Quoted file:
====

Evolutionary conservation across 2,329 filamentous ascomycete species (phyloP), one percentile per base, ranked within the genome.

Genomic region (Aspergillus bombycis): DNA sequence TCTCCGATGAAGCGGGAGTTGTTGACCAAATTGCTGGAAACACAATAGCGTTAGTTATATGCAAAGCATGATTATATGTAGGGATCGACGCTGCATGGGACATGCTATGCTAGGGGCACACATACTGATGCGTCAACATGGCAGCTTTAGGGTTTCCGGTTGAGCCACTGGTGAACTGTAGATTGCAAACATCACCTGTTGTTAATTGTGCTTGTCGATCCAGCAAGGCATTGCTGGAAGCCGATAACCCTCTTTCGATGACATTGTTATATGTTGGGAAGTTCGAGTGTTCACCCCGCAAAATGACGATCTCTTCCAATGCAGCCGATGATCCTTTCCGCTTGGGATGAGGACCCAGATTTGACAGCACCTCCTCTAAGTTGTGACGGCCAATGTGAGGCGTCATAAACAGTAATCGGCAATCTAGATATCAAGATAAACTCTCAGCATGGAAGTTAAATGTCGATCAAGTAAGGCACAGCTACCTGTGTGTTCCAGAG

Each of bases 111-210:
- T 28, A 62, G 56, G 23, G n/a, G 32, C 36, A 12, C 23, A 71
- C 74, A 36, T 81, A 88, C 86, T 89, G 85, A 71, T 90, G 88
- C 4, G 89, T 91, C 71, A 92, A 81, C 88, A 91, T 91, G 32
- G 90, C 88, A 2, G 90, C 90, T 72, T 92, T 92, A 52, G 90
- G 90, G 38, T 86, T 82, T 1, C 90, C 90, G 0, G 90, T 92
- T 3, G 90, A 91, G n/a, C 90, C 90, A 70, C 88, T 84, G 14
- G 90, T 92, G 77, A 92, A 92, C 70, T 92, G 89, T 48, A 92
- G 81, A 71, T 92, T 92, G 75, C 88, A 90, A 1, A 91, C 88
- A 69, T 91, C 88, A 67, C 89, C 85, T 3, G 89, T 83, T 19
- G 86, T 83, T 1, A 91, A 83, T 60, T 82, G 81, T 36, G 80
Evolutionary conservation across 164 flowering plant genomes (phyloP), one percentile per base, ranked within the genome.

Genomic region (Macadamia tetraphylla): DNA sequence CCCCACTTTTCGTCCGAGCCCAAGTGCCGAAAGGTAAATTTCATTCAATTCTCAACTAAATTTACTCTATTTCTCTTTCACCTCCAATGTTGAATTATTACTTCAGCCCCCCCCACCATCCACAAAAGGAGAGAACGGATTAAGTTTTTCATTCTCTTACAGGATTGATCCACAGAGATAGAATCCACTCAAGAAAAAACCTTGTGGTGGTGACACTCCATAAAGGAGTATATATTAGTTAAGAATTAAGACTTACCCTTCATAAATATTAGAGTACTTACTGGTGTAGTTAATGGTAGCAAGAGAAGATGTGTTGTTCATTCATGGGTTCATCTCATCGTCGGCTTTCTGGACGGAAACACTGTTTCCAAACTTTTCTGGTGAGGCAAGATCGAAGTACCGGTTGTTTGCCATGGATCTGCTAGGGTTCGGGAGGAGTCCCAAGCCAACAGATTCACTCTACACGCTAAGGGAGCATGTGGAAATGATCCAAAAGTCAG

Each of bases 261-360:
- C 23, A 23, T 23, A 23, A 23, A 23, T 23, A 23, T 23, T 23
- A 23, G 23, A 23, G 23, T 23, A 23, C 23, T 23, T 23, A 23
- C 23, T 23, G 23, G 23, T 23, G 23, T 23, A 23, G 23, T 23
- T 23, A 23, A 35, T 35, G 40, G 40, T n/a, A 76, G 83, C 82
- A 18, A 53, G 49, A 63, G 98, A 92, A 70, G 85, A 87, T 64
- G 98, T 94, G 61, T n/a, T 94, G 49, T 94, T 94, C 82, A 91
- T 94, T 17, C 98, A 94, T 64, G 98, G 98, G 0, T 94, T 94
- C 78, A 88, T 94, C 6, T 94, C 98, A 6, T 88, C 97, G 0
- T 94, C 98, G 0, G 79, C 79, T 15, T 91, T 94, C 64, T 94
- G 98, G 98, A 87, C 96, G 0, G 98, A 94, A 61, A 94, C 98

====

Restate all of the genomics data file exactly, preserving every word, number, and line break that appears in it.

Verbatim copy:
Evolutionary conservation across 2,329 filamentous ascomycete species (phyloP), one percentile per base, ranked within the genome.

Genomic region (Aspergillus bombycis): DNA sequence TCTCCGATGAAGCGGGAGTTGTTGACCAAATTGCTGGAAACACAATAGCGTTAGTTATATGCAAAGCATGATTATATGTAGGGATCGACGCTGCATGGGACATGCTATGCTAGGGGCACACATACTGATGCGTCAACATGGCAGCTTTAGGGTTTCCGGTTGAGCCACTGGTGAACTGTAGATTGCAAACATCACCTGTTGTTAATTGTGCTTGTCGATCCAGCAAGGCATTGCTGGAAGCCGATAACCCTCTTTCGATGACATTGTTATATGTTGGGAAGTTCGAGTGTTCACCCCGCAAAATGACGATCTCTTCCAATGCAGCCGATGATCCTTTCCGCTTGGGATGAGGACCCAGATTTGACAGCACCTCCTCTAAGTTGTGACGGCCAATGTGAGGCGTCATAAACAGTAATCGGCAATCTAGATATCAAGATAAACTCTCAGCATGGAAGTTAAATGTCGATCAAGTAAGGCACAGCTACCTGTGTGTTCCAGAG

Each of bases 111-210:
- T 28, A 62, G 56, G 23, G n/a, G 32, C 36, A 12, C 23, A 71
- C 74, A 36, T 81, A 88, C 86, T 89, G 85, A 71, T 90, G 88
- C 4, G 89, T 91, C 71, A 92, A 81, C 88, A 91, T 91, G 32
- G 90, C 88, A 2, G 90, C 90, T 72, T 92, T 92, A 52, G 90
- G 90, G 38, T 86, T 82, T 1, C 90, C 90, G 0, G 90, T 92
- T 3, G 90, A 91, G n/a, C 90, C 90, A 70, C 88, T 84, G 14
- G 90, T 92, G 77, A 92, A 92, C 70, T 92, G 89, T 48, A 92
- G 81, A 71, T 92, T 92, G 75, C 88, A 90, A 1, A 91, C 88
- A 69, T 91, C 88, A 67, C 89, C 85, T 3, G 89, T 83, T 19
- G 86, T 83, T 1, A 91, A 83, T 60, T 82, G 81, T 36, G 80
Evolutionary conservation across 164 flowering plant genomes (phyloP), one percentile per base, ranked within the genome.

Genomic region (Macadamia tetraphylla): DNA sequence CCCCACTTTTCGTCCGAGCCCAAGTGCCGAAAGGTAAATTTCATTCAATTCTCAACTAAATTTACTCTATTTCTCTTTCACCTCCAATGTTGAATTATTACTTCAGCCCCCCCCACCATCCACAAAAGGAGAGAACGGATTAAGTTTTTCATTCTCTTACAGGATTGATCCACAGAGATAGAATCCACTCAAGAAAAAACCTTGTGGTGGTGACACTCCATAAAGGAGTATATATTAGTTAAGAATTAAGACTTACCCTTCATAAATATTAGAGTACTTACTGGTGTAGTTAATGGTAGCAAGAGAAGATGTGTTGTTCATTCATGGGTTCATCTCATCGTCGGCTTTCTGGACGGAAACACTGTTTCCAAACTTTTCTGGTGAGGCAAGATCGAAGTACCGGTTGTTTGCCATGGATCTGCTAGGGTTCGGGAGGAGTCCCAAGCCAACAGATTCACTCTACACGCTAAGGGAGCATGTGGAAATGATCCAAAAGTCAG

Each of bases 261-360:
- C 23, A 23, T 23, A 23, A 23, A 23, T 23, A 23, T 23, T 23
- A 23, G 23, A 23, G 23, T 23, A 23, C 23, T 23, T 23, A 23
- C 23, T 23, G 23, G 23, T 23, G 23, T 23, A 23, G 23, T 23
- T 23, A 23, A 35, T 35, G 40, G 40, T n/a, A 76, G 83, C 82
- A 18, A 53, G 49, A 63, G 98, A 92, A 70, G 85, A 87, T 64
- G 98, T 94, G 61, T n/a, T 94, G 49, T 94, T 94, C 82, A 91
- T 94, T 17, C 98, A 94, T 64, G 98, G 98, G 0, T 94, T 94
- C 78, A 88, T 94, C 6, T 94, C 98, A 6, T 88, C 97, G 0
- T 94, C 98, G 0, G 79, C 79, T 15, T 91, T 94, C 64, T 94
- G 98, G 98, A 87, C 96, G 0, G 98, A 94, A 61, A 94, C 98